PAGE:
Sevilla, Espana • Since Nov 2006 • 2213 posts Report Reply

  • Kumara Republic,

    It is, let us be honest, a rosy view. Bull writes admiringly of the way Auckland Grammar requires its young rugby to stars to get their education and not only to win games and attract the talent scouts. But he says nothing of the player-poaching and rule-bending that has become rife in school rugby, or the curious disfunction at the city’s flagship team, The Blues.

    Auckland Grammar and its cherry picking of athletes from the "wrong side of the tracks" is yet another example of applied survivorship bias, a point that keeps getting missed by those who think low-decile schools should just emulate the Grammar approach if they want their students to succeed.

    The reason why Auckland Grammar supposedly rates highly is because it turns away anyone perceived not to fit in - it's not a new thing either, as it's been pointed out that John Banks was one of those turned away by Grammar:

    Mr Banks is living walking evidence that one is not necessarily scarred by failure to get an Auckland Grammar education. His biographer - and Epsom electorate rival, Paul Goldsmith - records Mr Banks' failed attempt to get into the school in 1962. He and his father turned up before legendary headmaster Henry Cooper with a less-than-encouraging school report to be told, "We are full this year, we don't even have a place for you in the drongo class."

    The southernmost capital … • Since Nov 2006 • 5420 posts Report Reply

  • BenWilson, in reply to Robyn Gallagher,

    Up to this point in my life, I genuinely had no idea that people played rugby for pleasure.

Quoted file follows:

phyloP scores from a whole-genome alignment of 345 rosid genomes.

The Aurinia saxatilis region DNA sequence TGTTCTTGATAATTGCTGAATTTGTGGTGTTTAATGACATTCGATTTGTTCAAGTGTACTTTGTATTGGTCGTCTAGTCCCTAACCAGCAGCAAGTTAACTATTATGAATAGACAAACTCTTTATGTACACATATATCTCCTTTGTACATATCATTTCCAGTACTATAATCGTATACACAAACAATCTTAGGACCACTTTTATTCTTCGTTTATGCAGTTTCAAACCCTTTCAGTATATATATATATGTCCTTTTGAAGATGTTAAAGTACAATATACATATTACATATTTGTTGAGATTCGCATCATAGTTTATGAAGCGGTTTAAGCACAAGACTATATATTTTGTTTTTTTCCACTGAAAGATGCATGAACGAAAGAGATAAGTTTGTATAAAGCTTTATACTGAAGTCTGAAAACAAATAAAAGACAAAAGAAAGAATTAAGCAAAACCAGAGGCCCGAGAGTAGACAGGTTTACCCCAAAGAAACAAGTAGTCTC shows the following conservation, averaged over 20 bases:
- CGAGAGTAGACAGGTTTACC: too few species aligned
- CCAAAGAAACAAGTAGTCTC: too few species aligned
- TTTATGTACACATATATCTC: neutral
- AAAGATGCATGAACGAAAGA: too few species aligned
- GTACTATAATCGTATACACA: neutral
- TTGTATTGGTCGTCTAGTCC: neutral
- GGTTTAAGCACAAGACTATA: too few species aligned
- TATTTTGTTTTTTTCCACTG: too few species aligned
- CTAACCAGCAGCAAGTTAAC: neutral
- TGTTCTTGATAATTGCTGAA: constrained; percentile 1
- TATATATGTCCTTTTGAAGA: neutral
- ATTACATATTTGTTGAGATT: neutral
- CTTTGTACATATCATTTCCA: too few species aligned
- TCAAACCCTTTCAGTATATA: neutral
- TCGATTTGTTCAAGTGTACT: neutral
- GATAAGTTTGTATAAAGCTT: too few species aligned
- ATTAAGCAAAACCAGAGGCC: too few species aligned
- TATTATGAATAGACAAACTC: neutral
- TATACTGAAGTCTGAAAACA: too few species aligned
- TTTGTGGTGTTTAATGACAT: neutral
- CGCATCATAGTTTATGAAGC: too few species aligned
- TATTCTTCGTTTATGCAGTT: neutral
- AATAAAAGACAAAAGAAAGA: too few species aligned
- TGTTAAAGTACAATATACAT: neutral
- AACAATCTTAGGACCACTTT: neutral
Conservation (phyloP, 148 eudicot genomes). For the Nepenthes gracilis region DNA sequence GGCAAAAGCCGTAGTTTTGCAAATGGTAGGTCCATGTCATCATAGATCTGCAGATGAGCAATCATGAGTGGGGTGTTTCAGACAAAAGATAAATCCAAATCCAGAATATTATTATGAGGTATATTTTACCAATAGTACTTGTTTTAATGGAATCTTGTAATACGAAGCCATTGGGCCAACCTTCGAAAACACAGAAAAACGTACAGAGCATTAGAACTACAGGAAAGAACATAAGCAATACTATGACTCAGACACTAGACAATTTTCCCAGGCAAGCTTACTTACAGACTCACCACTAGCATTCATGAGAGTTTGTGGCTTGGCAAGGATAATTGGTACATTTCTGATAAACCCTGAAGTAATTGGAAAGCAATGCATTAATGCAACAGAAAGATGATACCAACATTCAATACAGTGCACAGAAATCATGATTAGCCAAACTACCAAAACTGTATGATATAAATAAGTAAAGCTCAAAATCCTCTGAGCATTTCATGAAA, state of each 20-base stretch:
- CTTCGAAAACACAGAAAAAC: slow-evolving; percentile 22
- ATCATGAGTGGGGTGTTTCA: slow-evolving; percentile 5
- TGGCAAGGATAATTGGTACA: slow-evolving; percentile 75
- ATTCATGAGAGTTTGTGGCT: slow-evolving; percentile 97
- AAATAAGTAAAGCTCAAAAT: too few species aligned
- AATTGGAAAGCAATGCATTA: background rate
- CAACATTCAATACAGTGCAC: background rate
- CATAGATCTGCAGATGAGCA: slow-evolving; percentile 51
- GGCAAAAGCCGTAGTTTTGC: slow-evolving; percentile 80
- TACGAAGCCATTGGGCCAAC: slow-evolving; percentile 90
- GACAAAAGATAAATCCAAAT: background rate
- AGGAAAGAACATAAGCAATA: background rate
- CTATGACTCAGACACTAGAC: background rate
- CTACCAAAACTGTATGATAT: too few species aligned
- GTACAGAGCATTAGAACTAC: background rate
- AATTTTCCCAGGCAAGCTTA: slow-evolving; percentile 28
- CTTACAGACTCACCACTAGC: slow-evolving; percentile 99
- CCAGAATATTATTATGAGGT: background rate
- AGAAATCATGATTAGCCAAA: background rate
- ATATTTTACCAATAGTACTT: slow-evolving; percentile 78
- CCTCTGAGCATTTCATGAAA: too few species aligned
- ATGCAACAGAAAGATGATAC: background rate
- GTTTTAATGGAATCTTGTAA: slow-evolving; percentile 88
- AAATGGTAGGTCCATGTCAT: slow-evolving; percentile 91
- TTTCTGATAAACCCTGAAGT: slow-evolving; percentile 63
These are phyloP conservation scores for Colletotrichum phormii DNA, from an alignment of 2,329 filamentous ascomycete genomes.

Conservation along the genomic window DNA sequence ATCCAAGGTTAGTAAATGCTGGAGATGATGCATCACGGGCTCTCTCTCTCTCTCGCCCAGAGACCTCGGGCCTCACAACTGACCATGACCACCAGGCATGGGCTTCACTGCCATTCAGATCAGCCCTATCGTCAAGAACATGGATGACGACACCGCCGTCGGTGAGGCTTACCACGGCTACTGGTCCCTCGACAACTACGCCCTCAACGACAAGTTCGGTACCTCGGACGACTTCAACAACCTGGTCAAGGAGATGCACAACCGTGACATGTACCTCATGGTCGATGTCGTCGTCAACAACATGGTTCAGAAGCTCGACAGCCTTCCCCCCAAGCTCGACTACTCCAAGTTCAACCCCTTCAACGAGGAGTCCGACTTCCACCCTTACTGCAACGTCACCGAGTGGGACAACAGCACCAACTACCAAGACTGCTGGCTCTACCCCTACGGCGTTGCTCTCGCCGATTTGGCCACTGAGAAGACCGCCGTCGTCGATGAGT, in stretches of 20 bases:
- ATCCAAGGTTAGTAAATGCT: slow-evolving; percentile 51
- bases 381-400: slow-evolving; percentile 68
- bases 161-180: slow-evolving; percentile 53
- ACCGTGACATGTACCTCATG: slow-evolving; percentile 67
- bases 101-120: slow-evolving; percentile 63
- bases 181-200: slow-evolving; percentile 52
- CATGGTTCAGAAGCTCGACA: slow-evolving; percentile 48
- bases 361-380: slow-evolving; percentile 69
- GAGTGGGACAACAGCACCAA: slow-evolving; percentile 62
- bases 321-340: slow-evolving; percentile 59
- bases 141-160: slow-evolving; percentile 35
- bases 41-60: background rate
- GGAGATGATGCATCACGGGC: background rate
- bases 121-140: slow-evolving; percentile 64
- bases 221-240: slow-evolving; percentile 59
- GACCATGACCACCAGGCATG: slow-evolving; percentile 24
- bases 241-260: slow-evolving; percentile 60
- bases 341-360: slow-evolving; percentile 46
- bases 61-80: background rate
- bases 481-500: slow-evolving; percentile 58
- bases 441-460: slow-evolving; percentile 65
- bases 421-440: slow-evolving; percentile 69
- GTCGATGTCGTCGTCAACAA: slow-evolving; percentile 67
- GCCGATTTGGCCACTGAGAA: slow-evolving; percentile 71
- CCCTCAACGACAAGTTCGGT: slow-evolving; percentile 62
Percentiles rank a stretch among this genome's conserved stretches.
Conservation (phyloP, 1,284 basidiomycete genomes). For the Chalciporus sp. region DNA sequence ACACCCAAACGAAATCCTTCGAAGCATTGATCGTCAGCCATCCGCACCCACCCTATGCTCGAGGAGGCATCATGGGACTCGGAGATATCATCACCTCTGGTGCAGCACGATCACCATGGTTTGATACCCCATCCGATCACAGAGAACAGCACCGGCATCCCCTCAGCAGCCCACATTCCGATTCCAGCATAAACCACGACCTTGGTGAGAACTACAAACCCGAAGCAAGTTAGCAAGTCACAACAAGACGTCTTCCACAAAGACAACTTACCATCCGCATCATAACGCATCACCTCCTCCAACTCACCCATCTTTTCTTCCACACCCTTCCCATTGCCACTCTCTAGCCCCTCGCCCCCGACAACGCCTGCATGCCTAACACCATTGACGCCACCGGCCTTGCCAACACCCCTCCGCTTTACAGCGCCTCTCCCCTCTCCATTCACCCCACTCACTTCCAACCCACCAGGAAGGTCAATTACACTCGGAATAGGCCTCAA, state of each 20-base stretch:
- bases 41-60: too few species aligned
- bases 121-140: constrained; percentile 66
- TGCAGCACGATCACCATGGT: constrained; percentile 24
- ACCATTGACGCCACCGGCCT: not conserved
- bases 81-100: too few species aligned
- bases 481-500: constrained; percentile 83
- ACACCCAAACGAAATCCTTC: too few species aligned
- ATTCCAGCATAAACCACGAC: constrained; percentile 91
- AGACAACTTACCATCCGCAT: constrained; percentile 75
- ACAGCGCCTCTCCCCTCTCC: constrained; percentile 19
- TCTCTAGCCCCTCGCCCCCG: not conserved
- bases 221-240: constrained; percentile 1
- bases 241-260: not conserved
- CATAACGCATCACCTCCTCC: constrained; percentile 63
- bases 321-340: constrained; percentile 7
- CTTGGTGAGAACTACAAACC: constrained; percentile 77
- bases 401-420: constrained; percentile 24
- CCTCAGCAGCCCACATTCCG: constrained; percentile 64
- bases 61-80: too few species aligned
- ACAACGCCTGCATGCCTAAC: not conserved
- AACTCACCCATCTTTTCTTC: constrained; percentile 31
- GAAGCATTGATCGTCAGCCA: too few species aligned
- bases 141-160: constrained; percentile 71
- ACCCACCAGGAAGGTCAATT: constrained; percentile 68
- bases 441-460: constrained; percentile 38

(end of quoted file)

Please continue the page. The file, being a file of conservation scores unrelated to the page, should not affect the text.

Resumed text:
Surely that's hyperbole? What ulterior motive were you ascribing to all the people who aren't professional that play it, which is 99.99% of them?

    Auckland • Since Nov 2006 • 10641 posts Report Reply

  • Kumara Republic, in reply to Tom Semmens,

    When you have pro-National, ex-media works head Brent Impey as head of the NZRFU then the temptation to use all that soft power was always going to be to much for Impey and Key.

    The same Brent Impey who dismissed long-form current affairs as the sort of thing only the "chattering classes" were interested in. In other words, blatant anti-intellectualism.

    I took that as a sign of healthy interest in the topic, but one of the panellists that night chucked a bit of cold water on that theory - Brent Impey, the former boss of Mediaworks (the company which owns of TV3, C4, Radio Live, music stations such as The Rock, The Edge and others).

    He's always been an energetic advocate for commercial broadcasting, and he gave an interesting answer to a question from the event's host - Finlay McDonald.

    FM: "How come there is no serious long-form current affairs on New Zealand television?

    BI: "Because people don't want to watch it".

    FM: "People do want to watch it!"

    BI: "People do not want to watch it, Finlay".

    FM: "Put your hands up if you'd like to watch some. There you go!"

    BI: "With the greatest of respect the people in this room are socio-economic 1 and 2 living in Herne Bay, Grey Lynn or Parnell."